AIT Deputy Director Keegan Remarks at DEA Training Seminar: "Precursor Chemical Control"
DDIR-061405-01E | Date: 2005-06-14
Minister Shih, Director-General Yeh, distinguished guests, ladies and gentlemen.
It is a pleasure to be here today to welcome you to this training program on Precursor Chemical Control. As law enforcement officials, you are on the front lines of Taiwan's efforts to combat the production and trafficking of narcotics in the East Asia region.
Your efforts in this regard have been noteworthy. Once a major transit point for narcotics headed to the United States, Taiwan authorities have taken swift and decisive action to enhance your ability to crackdown on both production and trafficking. Even though Taiwan cannot be a party to the 1988 U.N. Drug Convention, your laws have been amended and are consistent with the goals and objectives of this Convention. This is in keeping with Taiwan's noteworthy efforts to be a model citizen of the international community.
Working from an excellent legal foundation, law enforcement officers have made a number of important drug seizures, and have enhanced airport interdiction, coast guard and customs inspection, surveillance and other investigative methods so that the flow of heroin and other illegal drugs from Taiwan to the U.S. has been seriously impeded.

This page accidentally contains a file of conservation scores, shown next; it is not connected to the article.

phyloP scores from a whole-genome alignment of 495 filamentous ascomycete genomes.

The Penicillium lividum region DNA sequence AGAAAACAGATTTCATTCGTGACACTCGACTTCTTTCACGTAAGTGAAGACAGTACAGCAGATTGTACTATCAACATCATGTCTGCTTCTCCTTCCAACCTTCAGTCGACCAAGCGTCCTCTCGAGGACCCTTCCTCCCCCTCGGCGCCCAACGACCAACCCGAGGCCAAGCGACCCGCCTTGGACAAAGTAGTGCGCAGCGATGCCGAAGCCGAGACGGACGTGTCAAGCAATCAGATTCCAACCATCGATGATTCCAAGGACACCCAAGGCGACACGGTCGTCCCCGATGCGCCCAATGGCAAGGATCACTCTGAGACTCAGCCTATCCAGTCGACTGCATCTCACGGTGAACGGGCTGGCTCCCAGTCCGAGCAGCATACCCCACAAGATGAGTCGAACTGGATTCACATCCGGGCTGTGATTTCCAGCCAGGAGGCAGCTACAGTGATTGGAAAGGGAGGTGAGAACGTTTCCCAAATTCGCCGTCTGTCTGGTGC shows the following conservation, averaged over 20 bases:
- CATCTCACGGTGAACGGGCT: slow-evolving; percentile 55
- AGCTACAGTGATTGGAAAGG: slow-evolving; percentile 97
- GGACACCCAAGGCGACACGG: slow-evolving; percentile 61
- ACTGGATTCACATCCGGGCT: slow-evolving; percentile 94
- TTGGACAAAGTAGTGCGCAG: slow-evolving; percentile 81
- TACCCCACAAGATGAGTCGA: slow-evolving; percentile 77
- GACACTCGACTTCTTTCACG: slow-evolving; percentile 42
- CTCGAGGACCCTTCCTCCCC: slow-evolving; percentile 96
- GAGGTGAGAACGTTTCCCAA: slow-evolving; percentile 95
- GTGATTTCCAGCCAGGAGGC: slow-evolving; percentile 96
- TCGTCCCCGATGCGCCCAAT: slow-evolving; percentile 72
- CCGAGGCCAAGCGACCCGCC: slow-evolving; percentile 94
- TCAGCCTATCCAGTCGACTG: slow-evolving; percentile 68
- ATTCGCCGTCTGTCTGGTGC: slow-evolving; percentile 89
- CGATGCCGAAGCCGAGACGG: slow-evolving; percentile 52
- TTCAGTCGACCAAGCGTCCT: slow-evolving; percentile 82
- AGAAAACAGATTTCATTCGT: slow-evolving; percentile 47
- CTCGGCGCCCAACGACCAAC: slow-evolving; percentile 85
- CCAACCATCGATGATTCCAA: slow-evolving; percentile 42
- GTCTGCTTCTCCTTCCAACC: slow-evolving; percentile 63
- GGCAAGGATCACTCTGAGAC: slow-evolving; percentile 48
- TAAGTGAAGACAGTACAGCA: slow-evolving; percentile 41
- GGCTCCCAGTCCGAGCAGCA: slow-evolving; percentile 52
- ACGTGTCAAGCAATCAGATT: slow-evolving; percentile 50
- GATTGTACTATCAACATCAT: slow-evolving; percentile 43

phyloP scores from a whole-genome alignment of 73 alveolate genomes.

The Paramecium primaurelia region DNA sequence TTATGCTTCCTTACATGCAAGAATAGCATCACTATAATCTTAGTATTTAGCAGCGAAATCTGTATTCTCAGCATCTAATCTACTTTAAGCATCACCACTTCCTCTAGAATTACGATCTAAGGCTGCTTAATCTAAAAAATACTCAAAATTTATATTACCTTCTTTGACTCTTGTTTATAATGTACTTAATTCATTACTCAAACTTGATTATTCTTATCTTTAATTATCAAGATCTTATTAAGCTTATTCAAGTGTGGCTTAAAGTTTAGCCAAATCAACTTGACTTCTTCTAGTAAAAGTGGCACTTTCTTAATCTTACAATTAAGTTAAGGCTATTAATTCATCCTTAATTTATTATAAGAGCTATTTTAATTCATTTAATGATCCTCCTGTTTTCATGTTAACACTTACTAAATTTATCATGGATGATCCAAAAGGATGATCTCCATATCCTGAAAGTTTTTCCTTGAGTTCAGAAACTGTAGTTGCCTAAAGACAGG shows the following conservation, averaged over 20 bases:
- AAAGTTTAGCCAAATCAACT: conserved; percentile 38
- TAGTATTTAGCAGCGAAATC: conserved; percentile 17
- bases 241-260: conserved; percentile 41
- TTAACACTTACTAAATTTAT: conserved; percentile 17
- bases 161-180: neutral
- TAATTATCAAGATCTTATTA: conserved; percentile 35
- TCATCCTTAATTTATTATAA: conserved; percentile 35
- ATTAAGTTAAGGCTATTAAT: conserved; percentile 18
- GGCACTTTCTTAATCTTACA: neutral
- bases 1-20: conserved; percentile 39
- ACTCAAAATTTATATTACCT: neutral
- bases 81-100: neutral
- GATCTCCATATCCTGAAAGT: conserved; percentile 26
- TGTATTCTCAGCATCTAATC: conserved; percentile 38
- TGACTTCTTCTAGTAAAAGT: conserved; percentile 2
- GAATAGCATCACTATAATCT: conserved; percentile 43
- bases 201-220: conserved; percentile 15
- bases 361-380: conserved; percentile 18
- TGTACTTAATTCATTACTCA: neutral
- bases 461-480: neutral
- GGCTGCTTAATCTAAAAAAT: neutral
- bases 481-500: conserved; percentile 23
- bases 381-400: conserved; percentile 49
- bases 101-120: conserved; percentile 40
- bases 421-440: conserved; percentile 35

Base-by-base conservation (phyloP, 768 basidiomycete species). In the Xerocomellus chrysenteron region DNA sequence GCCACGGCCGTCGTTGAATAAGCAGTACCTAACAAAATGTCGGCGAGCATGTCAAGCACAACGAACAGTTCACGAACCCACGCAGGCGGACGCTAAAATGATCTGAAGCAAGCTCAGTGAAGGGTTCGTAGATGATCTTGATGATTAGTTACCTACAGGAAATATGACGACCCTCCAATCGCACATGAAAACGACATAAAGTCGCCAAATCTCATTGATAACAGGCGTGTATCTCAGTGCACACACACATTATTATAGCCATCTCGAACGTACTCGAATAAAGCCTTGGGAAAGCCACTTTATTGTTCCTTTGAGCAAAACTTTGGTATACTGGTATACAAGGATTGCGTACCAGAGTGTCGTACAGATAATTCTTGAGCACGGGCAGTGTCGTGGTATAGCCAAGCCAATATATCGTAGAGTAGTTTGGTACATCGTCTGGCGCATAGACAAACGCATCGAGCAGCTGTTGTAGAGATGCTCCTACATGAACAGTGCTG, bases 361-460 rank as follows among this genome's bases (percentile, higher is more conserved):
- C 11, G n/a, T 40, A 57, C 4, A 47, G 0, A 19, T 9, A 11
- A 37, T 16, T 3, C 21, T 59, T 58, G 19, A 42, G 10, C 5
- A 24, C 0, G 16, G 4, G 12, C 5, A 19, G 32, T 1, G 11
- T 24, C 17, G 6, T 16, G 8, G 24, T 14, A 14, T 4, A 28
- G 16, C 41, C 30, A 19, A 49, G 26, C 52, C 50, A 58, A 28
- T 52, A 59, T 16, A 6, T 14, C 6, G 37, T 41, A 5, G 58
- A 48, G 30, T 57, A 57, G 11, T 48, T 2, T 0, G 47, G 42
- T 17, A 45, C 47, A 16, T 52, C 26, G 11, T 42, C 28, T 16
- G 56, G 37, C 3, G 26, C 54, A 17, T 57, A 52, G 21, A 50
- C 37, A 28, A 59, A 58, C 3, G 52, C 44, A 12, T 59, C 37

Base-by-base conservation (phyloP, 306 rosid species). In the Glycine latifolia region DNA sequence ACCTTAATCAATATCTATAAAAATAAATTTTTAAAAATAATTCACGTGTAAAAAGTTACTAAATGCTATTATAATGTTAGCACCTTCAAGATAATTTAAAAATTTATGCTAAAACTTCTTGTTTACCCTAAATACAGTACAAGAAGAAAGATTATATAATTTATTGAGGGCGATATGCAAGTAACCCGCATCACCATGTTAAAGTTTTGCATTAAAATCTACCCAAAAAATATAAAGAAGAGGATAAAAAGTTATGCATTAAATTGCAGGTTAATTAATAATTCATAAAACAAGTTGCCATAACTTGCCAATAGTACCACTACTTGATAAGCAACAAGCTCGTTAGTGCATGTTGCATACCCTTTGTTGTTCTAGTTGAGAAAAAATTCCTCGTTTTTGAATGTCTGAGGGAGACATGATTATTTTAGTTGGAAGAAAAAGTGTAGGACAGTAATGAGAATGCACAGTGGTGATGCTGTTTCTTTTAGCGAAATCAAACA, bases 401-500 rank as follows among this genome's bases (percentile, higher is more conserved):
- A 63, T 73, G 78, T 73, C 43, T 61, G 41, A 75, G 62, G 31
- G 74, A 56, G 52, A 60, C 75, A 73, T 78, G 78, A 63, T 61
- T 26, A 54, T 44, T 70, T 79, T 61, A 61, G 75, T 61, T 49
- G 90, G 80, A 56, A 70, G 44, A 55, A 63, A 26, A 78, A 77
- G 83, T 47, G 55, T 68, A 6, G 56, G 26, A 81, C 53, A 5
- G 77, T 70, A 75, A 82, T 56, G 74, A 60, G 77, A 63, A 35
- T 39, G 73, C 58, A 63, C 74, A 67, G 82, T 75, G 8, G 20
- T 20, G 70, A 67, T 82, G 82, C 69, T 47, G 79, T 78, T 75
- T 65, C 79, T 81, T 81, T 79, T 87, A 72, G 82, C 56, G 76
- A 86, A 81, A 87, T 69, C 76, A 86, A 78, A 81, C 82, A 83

The United States, AIT, and our U.S. law enforcement colleagues around the region are grateful for the excellent relationship we have with you. The Ministry of Justice Investigation Bureau, and the National Police Administration's Criminal Investigation Bureau have provided particularly helpful assistance as we work to counter the efforts of organizations in this region engaged in illegal activities.
The training seminar being conducted this week by our Drug Enforcement Agency is another building block in our already excellent and productive relationship with Taiwan's law enforcement institutions. Taiwan authorities already control the precursor chemicals that are designated by the 1998 U.N. Drug Convention. However, preventing the diversions of chemicals for illicit drug production can only be achieved by enhancing the working relationships between the various agencies in Taiwan. We hope that this seminar will assist Taiwan law enforcement and regulatory agencies to better understand precursor chemicals and the elements required to create an effective control program.
In recent years, Taiwan has created and implemented an anti-narcotics regime that meets international standards. As law enforcement officials, it is up to you to strengthen and enforce those measures. I wish you luck in that endeavor and I applaud you for your efforts thus far.